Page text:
By Sam Greene (JMU Class of 18)
The Harrisonburg community is a wonderfully supportive one. That’s exactly why the Harrisonburg Little League Association (HLLA) has a consistent group of volunteers that have no children or no stake in the league volunteer. They want to show their support and their pure love of the game and the children in the league.
That volunteer group would be delighted to take on a few more sports lovin’ citizens—especially parents!
Donnie Ange, a mechanic by day and HLLA coach for nine years now, was first asked by a friend to step in to coach a baseball team. He’s still doing it. Donnie shares, “Honestly, fun is what keeps me around now.”
By Hannah Marrero (JMU Class of 2017)
How do the Harrisonburg Little League Association and the Harrisonburg community team up to finance their love of the game?
It’s not easy to pitch a perfect game. However, a little teamwork and a lot of dedication can make anything possible.
That is exactly how the Harrisonburg Little League Association and the Harrisonburg community team up to fund the local children’s love of baseball and softball.
In 2015, roughly $60,932 was needed to fund all 28 of the Harrisonburg Little League teams. This money goes toward uniforms, supplies, league support, umpires, and funding for team members whose families can’t afford the registration fees.
By: Carrie Holland (JMU Class of 17')
There’s a first time for everything. Especially baseball for Christmas.
Including Little League at Christmas.
After almost a year of brainstorming and preparation, Harrisonburg Little League Association takes their place in the city’s annual Holiday parade taking place in downtown Harrisonburg Dec. 2, Friday at 7:00 p.m.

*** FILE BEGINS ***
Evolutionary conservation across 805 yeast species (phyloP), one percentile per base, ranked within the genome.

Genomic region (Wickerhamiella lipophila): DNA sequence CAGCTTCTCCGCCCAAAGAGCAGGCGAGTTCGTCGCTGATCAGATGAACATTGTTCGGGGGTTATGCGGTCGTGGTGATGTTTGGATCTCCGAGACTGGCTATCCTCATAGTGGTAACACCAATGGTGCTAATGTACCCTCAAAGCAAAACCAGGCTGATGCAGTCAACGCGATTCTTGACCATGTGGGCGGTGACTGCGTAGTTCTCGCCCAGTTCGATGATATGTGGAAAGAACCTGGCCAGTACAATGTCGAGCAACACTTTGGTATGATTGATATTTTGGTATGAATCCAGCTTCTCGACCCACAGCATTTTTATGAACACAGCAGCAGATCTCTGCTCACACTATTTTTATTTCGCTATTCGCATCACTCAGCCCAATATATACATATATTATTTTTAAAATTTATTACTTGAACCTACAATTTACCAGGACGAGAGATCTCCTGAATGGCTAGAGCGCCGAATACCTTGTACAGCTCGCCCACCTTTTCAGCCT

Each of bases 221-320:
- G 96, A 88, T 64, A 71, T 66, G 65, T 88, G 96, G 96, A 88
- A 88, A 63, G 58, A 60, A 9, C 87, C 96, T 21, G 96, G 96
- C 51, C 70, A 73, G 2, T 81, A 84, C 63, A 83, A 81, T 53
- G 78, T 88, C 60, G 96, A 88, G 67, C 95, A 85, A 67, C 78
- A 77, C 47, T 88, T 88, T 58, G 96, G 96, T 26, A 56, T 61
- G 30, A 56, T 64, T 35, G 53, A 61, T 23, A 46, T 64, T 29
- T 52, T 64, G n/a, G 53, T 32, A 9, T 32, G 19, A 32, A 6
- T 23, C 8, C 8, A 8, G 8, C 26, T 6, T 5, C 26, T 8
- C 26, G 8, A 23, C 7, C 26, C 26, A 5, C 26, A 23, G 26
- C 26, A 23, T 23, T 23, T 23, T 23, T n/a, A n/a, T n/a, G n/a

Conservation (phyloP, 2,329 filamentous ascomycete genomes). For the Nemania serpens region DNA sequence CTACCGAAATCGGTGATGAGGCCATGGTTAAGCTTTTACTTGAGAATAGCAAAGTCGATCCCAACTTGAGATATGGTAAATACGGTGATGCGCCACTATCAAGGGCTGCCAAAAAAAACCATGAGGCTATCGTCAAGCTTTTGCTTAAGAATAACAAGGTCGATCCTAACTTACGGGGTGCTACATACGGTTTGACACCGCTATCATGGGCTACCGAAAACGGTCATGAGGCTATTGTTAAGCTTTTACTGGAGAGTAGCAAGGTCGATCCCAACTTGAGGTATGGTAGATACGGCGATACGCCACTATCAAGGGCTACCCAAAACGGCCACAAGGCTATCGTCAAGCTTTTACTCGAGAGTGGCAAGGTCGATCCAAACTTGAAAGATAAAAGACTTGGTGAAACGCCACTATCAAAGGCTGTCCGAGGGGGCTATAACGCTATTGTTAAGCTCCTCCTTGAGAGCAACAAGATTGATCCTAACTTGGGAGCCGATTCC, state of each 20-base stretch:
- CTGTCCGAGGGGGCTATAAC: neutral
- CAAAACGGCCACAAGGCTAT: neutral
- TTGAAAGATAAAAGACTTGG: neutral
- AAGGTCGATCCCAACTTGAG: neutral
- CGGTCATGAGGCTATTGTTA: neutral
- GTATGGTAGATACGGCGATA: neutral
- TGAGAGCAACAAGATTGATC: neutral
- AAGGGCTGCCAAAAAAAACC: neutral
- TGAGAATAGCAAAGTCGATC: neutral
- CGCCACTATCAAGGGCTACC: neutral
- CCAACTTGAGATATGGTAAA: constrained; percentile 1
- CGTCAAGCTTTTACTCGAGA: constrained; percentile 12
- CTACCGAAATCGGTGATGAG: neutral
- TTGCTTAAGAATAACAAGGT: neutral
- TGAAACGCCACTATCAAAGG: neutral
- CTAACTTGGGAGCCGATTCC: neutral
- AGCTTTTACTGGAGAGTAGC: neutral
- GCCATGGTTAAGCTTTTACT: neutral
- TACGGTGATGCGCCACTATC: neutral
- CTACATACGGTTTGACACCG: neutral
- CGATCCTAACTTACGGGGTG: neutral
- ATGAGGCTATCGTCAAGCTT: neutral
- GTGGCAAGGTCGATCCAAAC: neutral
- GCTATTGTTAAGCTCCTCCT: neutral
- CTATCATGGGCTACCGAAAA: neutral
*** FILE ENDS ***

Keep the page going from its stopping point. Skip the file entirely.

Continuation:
The time for a Little League Christmas has come.
By Bri Sayasithsena (JMU Class of 16)
What does it mean to be a coach for 13 years? Coach Mike Engle knows. Coach Engle and I met to talk about some of his most memorable moments as a coach. An endearing and committed part of the team, Coach Engle reminded me that being a coach is more than wins and losses—what matters most are the children.
After moving to Harrisonburg for his junior year of college at Eastern Mennonite University, Coach Engle has remained for the past 32 years. During that time, he did some coaching for his church team and softball leagues for adults. He engaged in some construction work for about ten years, then moved into computer work. For the past 13 years, he has been an active volunteer for the Harrisonburg Little League Association. He has three children, all of whom have played for the Little League.
He started when his older son played t-ball and moved through the leagues with him. Currently, he is coaching the team his younger son Josh plays for. And now, it has been 13 years since he started coaching children at HLLA.
Interviewed by Alex Khalifeh (JMU Class of 18)
Written by J. B. Gochenour (Lecturer at JMU)
Crystal Taylor, vice president of Harrisonburg Little League Association, has a very special title. For many, she’s Harrisonburg’s “baseball lady.”
A longtime Harrisonburg Little League parent and volunteer, Taylor has spent the last decade working with a team of league supporters that help keep Harrisonburg Little League Association’s season on the calendar and players returning to the field.
“I started volunteering 10 years ago as a team mom and working at our big events and have been on the board for 8 years and Vice President for 6 years,” Taylor said.
HLLA relies on volunteers like Taylor and her co-workers who donate untold hours staffing games, sorting through and filling out paperwork, keeping team records, holding fund-raisers, selling refreshments, and keeping HLLA running smoothly behind the scenes.
“I cannot say enough about how much she actually does for HLLA," said Dean Warlitner, HLLA president. "All the behind the scenes stuff that no one sees. If we listed everything she does, it will be very long and detailed.”
HLLA Story is an official blog site of the Harrisonburg Little League Association. All contents are managed by Dr. Julie Gochenour and Dr. Isaac Woo and their student writers in the School of Communication Studies at James Madison University. If you have any questions or concerns about the site or any contents, please contact Dr. Gochenour (firstname.lastname@example.org) or Dr. Woo (email@example.com)